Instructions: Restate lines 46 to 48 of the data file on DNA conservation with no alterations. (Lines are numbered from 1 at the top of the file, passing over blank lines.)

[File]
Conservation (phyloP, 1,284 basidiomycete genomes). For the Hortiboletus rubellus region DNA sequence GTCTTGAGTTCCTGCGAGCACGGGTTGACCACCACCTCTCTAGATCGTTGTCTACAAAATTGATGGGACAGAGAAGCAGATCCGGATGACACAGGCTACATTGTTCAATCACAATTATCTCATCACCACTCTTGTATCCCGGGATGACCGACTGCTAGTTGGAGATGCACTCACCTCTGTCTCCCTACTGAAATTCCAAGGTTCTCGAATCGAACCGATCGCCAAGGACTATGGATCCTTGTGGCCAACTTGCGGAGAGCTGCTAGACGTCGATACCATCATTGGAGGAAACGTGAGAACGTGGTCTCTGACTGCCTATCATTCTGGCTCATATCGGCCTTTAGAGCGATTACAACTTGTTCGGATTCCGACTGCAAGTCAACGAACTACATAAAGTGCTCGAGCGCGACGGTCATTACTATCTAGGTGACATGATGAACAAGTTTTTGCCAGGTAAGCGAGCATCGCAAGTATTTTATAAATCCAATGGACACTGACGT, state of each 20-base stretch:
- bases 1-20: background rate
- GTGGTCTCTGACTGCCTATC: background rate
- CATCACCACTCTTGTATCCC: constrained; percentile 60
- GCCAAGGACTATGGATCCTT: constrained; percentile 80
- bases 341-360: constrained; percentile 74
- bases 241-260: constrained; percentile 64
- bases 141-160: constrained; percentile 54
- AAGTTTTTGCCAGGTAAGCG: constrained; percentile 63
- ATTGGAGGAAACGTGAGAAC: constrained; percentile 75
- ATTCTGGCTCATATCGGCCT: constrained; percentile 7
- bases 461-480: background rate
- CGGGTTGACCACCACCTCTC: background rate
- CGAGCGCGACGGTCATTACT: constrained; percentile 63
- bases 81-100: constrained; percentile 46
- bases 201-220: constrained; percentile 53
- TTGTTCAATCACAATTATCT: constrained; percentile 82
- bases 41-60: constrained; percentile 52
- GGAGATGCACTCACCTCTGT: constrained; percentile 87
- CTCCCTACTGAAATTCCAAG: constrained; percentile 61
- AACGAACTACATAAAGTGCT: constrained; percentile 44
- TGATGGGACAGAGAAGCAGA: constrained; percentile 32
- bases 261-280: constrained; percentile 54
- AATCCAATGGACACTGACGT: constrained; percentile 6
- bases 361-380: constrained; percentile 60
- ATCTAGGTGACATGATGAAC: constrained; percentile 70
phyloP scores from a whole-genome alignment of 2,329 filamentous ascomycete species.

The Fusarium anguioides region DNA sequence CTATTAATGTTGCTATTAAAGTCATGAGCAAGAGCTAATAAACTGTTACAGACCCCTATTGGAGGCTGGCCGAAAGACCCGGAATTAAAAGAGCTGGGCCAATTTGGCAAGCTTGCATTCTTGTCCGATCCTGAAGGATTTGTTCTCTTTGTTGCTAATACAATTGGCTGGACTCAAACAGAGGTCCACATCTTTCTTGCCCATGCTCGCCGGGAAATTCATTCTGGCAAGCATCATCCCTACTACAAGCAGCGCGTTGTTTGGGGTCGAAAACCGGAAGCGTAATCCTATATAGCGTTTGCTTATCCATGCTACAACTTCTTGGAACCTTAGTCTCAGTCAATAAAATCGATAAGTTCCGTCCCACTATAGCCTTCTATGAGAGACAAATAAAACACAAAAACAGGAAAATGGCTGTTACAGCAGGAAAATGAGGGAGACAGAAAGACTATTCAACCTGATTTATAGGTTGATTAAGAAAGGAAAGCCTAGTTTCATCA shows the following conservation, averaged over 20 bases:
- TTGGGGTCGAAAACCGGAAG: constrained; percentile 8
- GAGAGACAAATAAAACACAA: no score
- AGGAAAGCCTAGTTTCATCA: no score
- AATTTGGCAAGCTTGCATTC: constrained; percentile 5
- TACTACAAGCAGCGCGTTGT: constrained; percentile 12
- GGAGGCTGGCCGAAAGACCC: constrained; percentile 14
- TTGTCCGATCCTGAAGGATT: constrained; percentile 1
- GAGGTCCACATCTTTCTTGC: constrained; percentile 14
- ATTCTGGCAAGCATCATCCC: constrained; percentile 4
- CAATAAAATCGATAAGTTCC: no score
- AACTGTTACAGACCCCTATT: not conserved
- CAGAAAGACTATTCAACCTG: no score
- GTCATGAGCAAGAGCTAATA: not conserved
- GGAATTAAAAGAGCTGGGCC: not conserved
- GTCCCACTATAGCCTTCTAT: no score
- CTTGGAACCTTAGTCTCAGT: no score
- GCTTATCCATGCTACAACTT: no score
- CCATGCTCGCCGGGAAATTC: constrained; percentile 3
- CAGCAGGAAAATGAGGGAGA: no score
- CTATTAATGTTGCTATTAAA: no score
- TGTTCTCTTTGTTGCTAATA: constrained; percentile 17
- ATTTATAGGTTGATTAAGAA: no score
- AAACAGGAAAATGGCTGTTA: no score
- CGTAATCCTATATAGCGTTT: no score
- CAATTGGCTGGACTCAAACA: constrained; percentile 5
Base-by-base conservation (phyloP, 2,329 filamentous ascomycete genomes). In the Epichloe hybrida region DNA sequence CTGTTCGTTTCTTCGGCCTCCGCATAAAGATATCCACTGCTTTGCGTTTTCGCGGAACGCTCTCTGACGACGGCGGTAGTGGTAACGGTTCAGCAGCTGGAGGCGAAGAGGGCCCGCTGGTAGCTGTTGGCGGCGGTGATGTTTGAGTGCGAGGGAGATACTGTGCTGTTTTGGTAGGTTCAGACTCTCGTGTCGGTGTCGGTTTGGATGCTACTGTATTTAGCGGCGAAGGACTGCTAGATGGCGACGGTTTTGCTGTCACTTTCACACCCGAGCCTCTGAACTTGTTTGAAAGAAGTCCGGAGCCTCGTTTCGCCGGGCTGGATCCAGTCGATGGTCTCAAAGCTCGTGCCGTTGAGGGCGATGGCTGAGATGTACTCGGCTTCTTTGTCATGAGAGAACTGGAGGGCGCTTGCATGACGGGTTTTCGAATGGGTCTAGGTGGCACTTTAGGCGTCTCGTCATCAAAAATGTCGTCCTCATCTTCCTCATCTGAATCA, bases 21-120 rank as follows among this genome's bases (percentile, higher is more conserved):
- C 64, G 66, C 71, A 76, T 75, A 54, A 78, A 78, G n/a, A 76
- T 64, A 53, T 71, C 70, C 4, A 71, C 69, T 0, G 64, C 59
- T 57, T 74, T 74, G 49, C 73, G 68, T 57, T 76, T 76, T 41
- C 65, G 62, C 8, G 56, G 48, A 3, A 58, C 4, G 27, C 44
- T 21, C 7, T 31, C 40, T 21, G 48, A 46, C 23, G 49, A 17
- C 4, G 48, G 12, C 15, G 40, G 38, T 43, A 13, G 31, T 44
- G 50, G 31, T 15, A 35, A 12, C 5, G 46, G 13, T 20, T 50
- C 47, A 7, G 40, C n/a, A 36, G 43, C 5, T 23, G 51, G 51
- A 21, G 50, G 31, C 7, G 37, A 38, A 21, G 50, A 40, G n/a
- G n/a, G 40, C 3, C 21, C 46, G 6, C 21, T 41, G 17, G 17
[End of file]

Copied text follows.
- CCATGCTCGCCGGGAAATTC: constrained; percentile 3
- CAGCAGGAAAATGAGGGAGA: no score
- CTATTAATGTTGCTATTAAA: no score